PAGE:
HONG KONG (AP) -- World stock markets were mixed Friday after North Korea issued a surprisingly restrained response to U.S. President Donald Trump's abrupt decision to cancel a planned summit.
KEEPING SCORE: European shares rose in early trading. Germany's DAX rose 0.9 percent to 12,973.47 and France's CAC 40 added 0.5 percent to 5,577.16. Britain's FTSE 100 climbed 0.4 percent to 7,745.00. Wall Street was poised to open higher. Dow futures added 0.3 percent to 24,865.00 and broader S&P 500 futures were up 0.2 percent to 2,732.90.
ASIAN SCORECARD: Japan's benchmark Nikkei 225 index rose 0.1 percent to close at 22,450.79 but South Korea's Kospi lost 0.2 percent to 2,460.80. Hong Kong's Hang Seng shed 0.6 percent to 30,588.04 and the Shanghai Composite in mainland China slipped 0.4 percent to 3,141.30. Australia's S&P/ASX 200 dipped 0.1 percent to 6,032.80. Taiwan's benchmark rose and Southeast Asian indexes were mostly lower.
SUMMIT SCRUBBED: Trump cancelled a June meeting with North Korean leader Kim Jong Un, blaming it on "tremendous anger and open hostility" that was expressed in a statement by a North Korean official. Trump later said the meeting could still happen. North Korea said it's still willing to sit down for talks with the U.S. "at any time, at any format," a remarkably restrained and diplomatic response that contrasts with Pyongyang's traditional belligerence.
QUOTEWORTHY: "The reality of the situation is starting to dawn on markets that this is political theater engineered for domestic consumption. The reality is it doesn't change the economic outlook at all," said Michael McCarthy, chief strategist at CMC Markets in Sydney. He added that the more likely explanation is that investors are using it as an excuse to pull back after a strong run in the markets.
CHINA-US TRADE: U.S. Commerce Secretary Wilbur Ross is due to arrive in Beijing on Saturday for more talks on the dispute between China and the U.S. over trade and technology policy. China's official Xinhua News Agency said the two sides will "continue negotiations on Chinese-U.S. economic and trade issues" until Monday. Last week China promised to buy more U.S. goods but the two sides made scant progress on a final settlement.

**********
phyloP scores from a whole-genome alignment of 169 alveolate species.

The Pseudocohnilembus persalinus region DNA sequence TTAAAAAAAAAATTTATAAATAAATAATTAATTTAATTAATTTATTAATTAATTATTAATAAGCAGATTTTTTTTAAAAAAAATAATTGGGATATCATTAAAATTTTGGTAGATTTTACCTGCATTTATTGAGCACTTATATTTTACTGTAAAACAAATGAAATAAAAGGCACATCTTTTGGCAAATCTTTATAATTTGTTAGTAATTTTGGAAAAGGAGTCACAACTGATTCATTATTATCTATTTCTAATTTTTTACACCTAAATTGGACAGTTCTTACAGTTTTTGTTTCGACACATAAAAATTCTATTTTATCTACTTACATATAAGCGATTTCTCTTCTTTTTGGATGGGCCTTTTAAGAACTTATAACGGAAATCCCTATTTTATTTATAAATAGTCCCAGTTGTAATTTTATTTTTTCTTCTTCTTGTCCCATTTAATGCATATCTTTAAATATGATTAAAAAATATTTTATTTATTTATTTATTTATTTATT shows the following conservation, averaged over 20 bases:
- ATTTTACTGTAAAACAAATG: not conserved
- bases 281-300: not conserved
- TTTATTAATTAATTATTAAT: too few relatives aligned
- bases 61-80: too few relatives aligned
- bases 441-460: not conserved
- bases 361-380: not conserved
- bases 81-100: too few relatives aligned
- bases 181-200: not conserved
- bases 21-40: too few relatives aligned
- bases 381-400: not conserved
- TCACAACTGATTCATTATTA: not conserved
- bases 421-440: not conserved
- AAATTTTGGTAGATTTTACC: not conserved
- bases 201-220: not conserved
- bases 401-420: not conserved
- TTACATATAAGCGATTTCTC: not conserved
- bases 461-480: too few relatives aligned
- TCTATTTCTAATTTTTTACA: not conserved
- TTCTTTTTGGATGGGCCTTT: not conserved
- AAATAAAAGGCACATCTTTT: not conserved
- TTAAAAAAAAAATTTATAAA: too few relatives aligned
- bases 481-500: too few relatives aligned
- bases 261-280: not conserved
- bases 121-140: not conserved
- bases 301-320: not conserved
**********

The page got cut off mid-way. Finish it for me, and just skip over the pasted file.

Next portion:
WEEK AHEAD: Investors are anticipating the latest batch of economic data for the U.S. and China due out next week, including a private payroll report and GDP numbers for the U.S. on Wednesday and China's official monthly manufacturing index for Thursday. The numbers will give fresh insight into the state of the world's two largest economies.
SAMSONITE SLUMP: The luggage maker's shares tumbled for a second day in Hong Kong trading after short-seller Blue Orca Capital issued a report questioning its accounting and its CEO's credentials. Samsonite said in a statement that the conclusions were incorrect. Its shares fell 12 percent after sliding 9 percent on Thursday. Short-sellers profit when a company's shares fall.
ENERGY: Oil futures extended losses. Benchmark U.S. crude fell 54 cents to $70.17 a barrel in electronic trading on the New York Mercantile Exchange. The contract lost 1.6 percent to settle at $70.71 per barrel on Thursday. Brent crude, used to price international oils, fell 89 cents to $77.90 in London.
CURRENCIES: The dollar rose to 109.54 yen from 109.25 yen in late trading Thursday. The euro rose to $1.1723 from $1.1720.